by Melissa Chichester
Potassium is the third most abundant mineral in the body, and it is considered an essential mineral because it is involved in the function of every cell in the body.* Most of us probably associate potassium intake with eating a banana, and while that is one source of potassium, it is pretty incredible how this element keeps the body nourished! Potassium plays a role in helping our healthy organs and muscles function, including the kidneys and heart.* Whether it is working with sodium to keep water balanced or helping our muscles properly activate, the 19th element on the periodical table is one that we rely on daily to keep the body running smoothly.*
Potassium is the seventh most abundant metal in the world, making up 2.4% of the Earth’s crust. The name “potassium” originates from the word “potash,” which references an old method in which elements were extracted from matter. This method involved putting the ashes of burnt wood in a pot and adding water to evaporate the material and extract salts. It wasn’t until 1807 that a Cornish chemist, Humphrey Davy, discovered potassium by isolating it through electrolysis, making potassium the first metal extracted with this method. Davy also coined the popular term “laughing gas” after experimenting with nitrous oxide and discovering that it made him giggle. In addition to potassium, Davy also discovered several other substances, including sodium, calcium, magnesium, and boron.
Most of us probably think of bananas when we think about foods that are high in potassium, and it is true that they are. One medium banana contains approximately 422 milligrams of potassium, but there are many foods that rank even higher than bananas when it comes to potassium content. Surprisingly, clams, tomato puree, and white beans all rank higher in potassium content than bananas. Sweet potatoes are another potassium-rich food, coming in with approximately 694 milligrams per one baked potato. Other foods with high levels of potassium include lentils, cantaloupe, and dairy products like plain yogurt. And here’s more good news: your daily cup of coffee also contains about 116 milligrams of potassium!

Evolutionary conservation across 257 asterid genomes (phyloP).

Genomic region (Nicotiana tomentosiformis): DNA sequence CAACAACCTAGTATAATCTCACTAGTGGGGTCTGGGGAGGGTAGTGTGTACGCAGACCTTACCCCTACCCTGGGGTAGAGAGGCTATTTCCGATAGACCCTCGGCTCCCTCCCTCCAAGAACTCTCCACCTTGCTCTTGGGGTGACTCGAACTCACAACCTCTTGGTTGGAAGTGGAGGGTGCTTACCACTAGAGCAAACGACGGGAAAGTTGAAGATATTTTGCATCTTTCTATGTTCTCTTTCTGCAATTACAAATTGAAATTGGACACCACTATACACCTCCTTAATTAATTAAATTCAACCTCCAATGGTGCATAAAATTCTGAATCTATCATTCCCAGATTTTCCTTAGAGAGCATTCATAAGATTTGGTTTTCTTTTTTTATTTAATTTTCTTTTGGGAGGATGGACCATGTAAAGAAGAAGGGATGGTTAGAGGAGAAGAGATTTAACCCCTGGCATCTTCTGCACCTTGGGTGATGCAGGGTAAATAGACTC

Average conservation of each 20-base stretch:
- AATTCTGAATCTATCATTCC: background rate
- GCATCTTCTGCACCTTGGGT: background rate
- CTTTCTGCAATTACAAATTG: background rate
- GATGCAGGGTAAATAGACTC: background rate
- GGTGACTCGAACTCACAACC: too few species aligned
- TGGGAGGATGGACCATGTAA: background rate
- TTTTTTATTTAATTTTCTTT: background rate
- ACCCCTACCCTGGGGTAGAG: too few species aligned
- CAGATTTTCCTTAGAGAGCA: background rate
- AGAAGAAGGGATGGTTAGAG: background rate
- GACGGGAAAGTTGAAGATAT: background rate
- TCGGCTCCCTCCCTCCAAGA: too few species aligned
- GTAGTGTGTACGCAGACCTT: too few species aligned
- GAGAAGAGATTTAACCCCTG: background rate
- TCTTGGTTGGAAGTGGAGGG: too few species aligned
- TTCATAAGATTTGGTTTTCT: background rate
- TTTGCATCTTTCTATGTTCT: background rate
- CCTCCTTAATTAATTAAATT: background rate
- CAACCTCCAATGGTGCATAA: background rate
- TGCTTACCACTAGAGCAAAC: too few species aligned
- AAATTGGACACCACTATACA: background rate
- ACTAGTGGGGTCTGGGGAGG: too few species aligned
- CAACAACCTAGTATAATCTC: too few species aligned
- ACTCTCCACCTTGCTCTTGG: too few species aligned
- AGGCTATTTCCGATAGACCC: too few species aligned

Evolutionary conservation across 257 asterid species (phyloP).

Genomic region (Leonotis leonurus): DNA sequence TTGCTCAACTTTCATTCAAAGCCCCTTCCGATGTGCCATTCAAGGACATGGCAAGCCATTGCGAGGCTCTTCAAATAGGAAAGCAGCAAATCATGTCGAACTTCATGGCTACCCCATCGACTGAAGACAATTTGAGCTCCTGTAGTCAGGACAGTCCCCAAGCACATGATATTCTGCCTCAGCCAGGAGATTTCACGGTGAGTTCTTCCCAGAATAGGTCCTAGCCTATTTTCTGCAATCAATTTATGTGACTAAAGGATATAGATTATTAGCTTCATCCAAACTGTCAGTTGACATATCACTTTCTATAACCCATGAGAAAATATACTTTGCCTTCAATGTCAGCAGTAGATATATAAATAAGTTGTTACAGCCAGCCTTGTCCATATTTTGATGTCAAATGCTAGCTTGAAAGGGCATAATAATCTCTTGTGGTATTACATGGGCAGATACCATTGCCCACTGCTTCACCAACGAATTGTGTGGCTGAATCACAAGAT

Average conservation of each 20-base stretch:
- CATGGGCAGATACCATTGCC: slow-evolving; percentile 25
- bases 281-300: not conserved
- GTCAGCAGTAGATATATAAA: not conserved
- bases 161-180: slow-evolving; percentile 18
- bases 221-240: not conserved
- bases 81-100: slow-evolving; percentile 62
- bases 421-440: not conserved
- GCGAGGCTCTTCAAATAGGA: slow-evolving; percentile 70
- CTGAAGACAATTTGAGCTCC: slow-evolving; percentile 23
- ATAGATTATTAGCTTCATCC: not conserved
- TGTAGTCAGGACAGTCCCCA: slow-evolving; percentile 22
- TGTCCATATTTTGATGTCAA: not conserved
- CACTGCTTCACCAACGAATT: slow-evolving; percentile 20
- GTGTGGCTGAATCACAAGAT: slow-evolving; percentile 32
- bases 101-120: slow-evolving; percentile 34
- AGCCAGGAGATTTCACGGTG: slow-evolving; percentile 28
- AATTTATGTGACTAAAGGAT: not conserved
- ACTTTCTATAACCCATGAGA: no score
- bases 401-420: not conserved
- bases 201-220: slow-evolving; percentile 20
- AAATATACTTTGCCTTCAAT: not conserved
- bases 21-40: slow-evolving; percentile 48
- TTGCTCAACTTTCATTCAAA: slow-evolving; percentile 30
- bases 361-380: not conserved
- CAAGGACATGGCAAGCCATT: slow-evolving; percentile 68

Mineral depletion in the body can be caused by certain medications, overexertion that causes fluid loss (especially with endurance sports, like running), or age. Occasional leg cramps are one of the most common symptoms of a potential deficiency. Potassium functions as an electrolyte in the body and it is needed to help maintain healthy muscle function.* Potassium also plays a role in regulating the body’s water balance in conjunction with sodium.* In the body, proper fluid balance is necessary to keep organs nourished and hydrated. Consuming healthy amounts of potassium through food or supplements helps maintain mineral balance in the blood.*